Although insects eat almost any kind of organic matter, pollen seems an unlikely food because it is such an extraordinarily resistant material. Intact unfossilized pollen walls can even be obtained from Mesozoic rocks by dissolving away the rock with strong chemicals. Nevertheless, pollen is utilized by many insects and is essential food for honeybees, Apis melIifera. Somehow bees digest pollen grains even though their walls resist hot concentrated acids, hot alkali, and ravages of aeons. In order to test whether a degradant of pollen furnishes a feeding stimulus for bees, we wanted an extract of ground pollen to test as a feeding stimulus. However, we were faced with two questions. Does the digestive process of bees bear any relation to mechanical grinding or chemical extractions? What does it take to break a pollen grain or to penetrate the pollen cell wall?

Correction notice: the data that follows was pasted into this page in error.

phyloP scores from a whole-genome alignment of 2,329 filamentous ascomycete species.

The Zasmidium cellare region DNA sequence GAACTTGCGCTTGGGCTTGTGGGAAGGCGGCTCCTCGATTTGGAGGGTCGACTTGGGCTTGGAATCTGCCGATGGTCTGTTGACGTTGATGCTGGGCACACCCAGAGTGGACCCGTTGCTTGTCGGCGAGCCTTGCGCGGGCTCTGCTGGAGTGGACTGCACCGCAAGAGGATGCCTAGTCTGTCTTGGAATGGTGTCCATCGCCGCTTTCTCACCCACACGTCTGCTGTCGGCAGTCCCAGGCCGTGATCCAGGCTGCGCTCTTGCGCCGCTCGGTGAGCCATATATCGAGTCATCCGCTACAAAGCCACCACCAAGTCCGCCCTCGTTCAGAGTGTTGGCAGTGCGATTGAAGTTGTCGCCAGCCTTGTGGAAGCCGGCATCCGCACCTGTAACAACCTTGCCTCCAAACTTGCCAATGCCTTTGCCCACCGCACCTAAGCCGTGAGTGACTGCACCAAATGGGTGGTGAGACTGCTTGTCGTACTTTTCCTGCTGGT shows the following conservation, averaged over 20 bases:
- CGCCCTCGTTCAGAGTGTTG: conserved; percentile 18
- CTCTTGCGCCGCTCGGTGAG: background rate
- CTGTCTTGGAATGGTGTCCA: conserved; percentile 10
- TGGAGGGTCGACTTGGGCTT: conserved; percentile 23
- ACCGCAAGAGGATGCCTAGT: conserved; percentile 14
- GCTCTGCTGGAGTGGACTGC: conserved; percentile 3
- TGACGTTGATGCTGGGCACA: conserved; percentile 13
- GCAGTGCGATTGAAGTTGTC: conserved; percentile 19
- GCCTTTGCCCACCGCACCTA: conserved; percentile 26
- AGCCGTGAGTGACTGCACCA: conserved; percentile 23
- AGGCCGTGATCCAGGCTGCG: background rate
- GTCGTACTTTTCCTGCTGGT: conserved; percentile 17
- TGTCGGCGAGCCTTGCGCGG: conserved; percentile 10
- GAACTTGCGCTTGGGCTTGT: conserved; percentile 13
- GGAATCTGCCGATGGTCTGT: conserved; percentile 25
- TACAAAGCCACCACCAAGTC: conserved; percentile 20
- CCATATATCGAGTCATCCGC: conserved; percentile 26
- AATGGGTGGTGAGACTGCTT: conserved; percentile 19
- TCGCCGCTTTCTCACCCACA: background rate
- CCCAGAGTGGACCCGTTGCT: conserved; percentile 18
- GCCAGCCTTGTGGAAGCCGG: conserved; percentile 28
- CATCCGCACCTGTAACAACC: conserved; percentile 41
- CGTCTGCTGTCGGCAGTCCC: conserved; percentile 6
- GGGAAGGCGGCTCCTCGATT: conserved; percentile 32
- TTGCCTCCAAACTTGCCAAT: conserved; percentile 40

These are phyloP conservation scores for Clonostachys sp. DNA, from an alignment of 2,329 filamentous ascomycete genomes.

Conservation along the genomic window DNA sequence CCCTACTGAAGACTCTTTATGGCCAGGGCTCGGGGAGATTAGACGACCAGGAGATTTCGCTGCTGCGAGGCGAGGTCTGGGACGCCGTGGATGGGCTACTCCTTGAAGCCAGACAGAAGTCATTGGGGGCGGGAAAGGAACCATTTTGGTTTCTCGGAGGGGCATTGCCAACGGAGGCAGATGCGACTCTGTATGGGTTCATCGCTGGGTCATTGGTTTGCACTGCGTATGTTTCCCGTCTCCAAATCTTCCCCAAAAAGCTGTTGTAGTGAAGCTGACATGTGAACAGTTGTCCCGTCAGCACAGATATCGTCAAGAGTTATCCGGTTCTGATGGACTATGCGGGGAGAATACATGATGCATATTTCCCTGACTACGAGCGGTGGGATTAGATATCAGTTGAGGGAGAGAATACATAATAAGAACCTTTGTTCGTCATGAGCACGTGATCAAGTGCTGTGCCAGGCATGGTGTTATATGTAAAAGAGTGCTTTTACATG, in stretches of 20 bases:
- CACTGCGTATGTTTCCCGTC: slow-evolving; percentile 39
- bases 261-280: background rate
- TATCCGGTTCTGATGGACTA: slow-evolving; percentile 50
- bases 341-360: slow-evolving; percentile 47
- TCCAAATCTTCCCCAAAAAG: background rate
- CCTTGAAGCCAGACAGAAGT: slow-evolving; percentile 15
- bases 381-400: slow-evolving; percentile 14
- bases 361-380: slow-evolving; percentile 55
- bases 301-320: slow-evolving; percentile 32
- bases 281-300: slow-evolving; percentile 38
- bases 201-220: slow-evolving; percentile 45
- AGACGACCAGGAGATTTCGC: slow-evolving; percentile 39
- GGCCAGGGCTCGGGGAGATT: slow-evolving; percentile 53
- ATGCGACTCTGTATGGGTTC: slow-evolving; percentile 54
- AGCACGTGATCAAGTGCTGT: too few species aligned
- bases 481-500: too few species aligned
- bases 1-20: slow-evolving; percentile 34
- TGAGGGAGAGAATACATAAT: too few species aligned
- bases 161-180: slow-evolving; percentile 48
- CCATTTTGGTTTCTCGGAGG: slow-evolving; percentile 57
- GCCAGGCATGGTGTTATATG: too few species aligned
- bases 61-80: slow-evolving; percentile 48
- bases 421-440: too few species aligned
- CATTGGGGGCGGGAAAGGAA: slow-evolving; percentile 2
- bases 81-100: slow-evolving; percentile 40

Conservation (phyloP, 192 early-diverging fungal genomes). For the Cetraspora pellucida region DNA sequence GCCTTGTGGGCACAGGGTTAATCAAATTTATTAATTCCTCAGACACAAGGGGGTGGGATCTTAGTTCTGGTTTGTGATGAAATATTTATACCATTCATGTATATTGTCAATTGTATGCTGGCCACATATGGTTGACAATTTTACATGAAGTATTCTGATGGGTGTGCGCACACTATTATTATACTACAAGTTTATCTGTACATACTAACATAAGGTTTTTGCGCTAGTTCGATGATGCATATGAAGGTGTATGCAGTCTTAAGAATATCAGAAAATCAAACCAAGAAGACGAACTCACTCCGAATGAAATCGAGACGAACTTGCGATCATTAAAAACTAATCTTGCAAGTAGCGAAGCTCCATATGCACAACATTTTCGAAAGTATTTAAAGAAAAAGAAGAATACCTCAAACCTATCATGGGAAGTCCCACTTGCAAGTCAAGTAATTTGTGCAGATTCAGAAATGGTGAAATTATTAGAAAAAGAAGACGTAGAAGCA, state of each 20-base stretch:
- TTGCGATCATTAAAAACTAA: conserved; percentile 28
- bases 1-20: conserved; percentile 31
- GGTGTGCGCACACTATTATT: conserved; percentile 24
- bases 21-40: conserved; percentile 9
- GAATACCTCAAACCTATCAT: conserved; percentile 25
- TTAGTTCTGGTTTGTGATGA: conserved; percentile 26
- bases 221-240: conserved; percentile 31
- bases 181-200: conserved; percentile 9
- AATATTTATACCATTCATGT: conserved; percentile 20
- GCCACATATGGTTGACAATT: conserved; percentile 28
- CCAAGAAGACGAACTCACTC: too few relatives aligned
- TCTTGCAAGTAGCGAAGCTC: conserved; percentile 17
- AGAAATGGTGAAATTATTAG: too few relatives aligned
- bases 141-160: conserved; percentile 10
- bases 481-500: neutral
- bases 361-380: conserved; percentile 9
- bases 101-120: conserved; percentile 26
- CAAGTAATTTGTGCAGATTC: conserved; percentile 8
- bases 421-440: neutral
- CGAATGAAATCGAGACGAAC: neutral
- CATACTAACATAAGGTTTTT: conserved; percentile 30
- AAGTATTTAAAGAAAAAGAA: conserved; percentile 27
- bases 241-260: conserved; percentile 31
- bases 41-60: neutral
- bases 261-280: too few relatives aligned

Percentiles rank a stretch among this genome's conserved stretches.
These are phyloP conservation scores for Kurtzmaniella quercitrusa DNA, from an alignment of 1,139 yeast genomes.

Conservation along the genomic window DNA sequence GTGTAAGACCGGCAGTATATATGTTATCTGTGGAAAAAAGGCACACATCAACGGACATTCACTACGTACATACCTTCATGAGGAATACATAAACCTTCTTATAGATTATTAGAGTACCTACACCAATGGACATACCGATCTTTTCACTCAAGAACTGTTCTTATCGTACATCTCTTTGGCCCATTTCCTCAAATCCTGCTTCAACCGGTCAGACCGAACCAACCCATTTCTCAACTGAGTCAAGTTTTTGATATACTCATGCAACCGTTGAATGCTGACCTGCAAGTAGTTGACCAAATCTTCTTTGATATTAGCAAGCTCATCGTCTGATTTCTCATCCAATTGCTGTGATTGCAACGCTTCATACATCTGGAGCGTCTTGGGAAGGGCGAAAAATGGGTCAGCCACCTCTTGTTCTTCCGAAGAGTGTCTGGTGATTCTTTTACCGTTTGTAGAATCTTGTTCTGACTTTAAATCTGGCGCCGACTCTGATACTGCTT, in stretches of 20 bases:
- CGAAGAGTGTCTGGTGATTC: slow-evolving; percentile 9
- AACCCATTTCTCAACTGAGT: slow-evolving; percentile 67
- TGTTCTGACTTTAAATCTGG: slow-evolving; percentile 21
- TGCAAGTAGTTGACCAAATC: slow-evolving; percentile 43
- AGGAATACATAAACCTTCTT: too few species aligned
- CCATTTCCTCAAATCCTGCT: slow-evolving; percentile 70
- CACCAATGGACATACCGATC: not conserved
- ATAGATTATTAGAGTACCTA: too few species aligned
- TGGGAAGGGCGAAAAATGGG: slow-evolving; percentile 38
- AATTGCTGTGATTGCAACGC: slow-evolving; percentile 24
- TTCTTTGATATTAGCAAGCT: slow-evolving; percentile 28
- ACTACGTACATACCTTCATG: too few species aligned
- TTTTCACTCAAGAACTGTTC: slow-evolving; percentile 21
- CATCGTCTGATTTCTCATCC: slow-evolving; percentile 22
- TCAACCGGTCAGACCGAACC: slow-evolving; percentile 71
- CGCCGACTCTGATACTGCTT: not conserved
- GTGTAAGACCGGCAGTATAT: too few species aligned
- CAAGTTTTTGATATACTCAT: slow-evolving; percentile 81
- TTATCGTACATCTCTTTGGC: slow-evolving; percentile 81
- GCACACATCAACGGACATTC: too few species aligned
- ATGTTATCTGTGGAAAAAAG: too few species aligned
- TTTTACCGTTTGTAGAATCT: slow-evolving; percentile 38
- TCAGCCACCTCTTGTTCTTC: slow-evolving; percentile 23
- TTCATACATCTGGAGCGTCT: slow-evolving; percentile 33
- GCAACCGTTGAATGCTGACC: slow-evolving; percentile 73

Barker, Roy J. and Lehner, Yolanda, "The Resistance of Pollen Grains and Their Degradation by Bees" (1972). An. Paper 218.
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